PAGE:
New bounds for Szemerédi’s theorem. II: A new bound for \(r_4(N)\).

*(English)*Zbl 1158.11007
Chen, W. W. L. (ed.) et al., Analytic number theory. Essays in honour of Klaus Roth on the occasion of his 80th birthday. Cambridge: Cambridge University Press (ISBN 978-0-521-51538-2/hbk). 180-204 (2009).

The paper under review considers the celebrated theorem of Szemerédi for progressions of length 4. Specifically we write \(r_4(N)\) for the size of the largest subset of \(\{1,\dots,N\}\) which contains no non-trivial four term arithmetic progressions (a trivial progression is one with common difference 0). E. Szemerédi [Acta Math. Acad. Sci. Hung. 20, 89–104 (1969; Zbl 0175.04301)] provided a proof that \(r_4(N)=o(N)\) in 1969 and a few years later K. F. Roth [J. Lond. Math. Soc. 28, 104–109 (1953; Zbl 0050.04002)] provided a different proof of this in an effort to improve bounds. It was a major breakthrough in 1998 when W. T. Gowers [Geom. Funct. Anal. 8, No. 3, 529–551 (1998; Zbl 0907.11005)] showed that
\[
r_4(N) = O(N\exp(-\Omega(\log \log \log N))).
\]
It is the purpose of the paper at hand to improve this to
\[
r_4(N)=O(N \exp(-\Omega(\sqrt{\log \log N}))),
\]
and in the forthcoming part III of the series of papers the authors remove the square root although doing so considerably complicates the argument.

All proofs of Szemerédi’s theorem (for any length of progression) proceed by establishing a dichotomy: either a set ‘behaves randomly’ in which case it has the desired number of progressions, or it correlates with some sort of structure, meaning that it has increased density on a structured object e.g. a long arithmetic progression.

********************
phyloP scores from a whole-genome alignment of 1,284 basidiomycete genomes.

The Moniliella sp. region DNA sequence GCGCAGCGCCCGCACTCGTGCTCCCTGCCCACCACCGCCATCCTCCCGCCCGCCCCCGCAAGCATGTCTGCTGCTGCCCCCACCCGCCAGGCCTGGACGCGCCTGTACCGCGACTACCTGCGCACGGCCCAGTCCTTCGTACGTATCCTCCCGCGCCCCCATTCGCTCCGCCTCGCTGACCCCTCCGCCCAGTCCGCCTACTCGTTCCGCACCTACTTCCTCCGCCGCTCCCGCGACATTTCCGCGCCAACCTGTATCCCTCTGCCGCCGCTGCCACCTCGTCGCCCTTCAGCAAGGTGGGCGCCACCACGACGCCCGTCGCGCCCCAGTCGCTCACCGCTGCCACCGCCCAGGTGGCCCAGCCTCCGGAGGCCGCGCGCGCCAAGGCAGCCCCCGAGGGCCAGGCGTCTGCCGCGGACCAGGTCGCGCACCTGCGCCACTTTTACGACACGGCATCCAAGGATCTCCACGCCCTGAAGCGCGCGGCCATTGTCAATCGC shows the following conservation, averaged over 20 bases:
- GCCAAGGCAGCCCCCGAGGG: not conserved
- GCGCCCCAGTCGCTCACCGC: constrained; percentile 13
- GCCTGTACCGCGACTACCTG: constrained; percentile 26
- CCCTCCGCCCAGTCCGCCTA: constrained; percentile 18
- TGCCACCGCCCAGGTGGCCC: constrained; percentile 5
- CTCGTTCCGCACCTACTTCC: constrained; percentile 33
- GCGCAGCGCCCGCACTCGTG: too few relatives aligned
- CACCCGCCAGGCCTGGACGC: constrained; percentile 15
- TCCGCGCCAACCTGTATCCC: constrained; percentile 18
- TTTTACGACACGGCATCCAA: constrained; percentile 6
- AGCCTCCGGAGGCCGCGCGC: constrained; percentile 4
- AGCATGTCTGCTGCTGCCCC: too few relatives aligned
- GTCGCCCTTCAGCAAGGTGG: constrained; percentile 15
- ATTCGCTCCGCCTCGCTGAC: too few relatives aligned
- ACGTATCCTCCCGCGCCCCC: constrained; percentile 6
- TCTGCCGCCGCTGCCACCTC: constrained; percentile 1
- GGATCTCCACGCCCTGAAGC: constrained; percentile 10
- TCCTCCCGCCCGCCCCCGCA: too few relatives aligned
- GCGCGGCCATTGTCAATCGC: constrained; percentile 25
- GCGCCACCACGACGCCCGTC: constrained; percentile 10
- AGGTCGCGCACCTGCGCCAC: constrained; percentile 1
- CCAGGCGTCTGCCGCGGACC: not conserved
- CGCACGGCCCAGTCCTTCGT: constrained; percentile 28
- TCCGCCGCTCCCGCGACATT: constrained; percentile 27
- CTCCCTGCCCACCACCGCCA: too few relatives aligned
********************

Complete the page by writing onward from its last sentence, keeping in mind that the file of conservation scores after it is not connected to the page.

In the case of progressions of length \(3\) ‘behaving randomly’ means having no large Fourier coefficients. Now it turns out that if the number of three term progressions is not about what it is for a random set then there is not just one large Fourier coefficient but many and one may try incrementing the density simultaneous for all these large Fourier coefficients. Such a strategy was developed by Szemerédi and Heath-Brown to improve the bounds in the length \(3\) case and the authors effectively adapt this to the \(4\)-term case in the present paper.

The argument is involved, but far less so than the sequel (essentially because one may linearize more frequently) and so is a natural intermediate paper.

Part I, see Proc. Lond. Math. Soc. (3) 98, No. 2, 365–392 (2009; Zbl 1180.11006).

For the entire collection see [Zbl 1155.11004].

All proofs of Szemerédi’s theorem (for any length of progression) proceed by establishing a dichotomy: either a set ‘behaves randomly’ in which case it has the desired number of progressions, or it correlates with some sort of structure, meaning that it has increased density on a structured object e.g. a long arithmetic progression.

In the case of progressions of length \(3\) ‘behaving randomly’ means having no large Fourier coefficients. Now it turns out that if the number of three term progressions is not about what it is for a random set then there is not just one large Fourier coefficient but many and one may try incrementing the density simultaneous for all these large Fourier coefficients. Such a strategy was developed by Szemerédi and Heath-Brown to improve the bounds in the length \(3\) case and the authors effectively adapt this to the \(4\)-term case in the present paper.

The argument is involved, but far less so than the sequel (essentially because one may linearize more frequently) and so is a natural intermediate paper.

Part I, see Proc. Lond. Math. Soc. (3) 98, No. 2, 365–392 (2009; Zbl 1180.11006).

For the entire collection see [Zbl 1155.11004].

Reviewer: Tom Sanders (Cambridge)

##### MSC:

11B25 | Arithmetic progressions |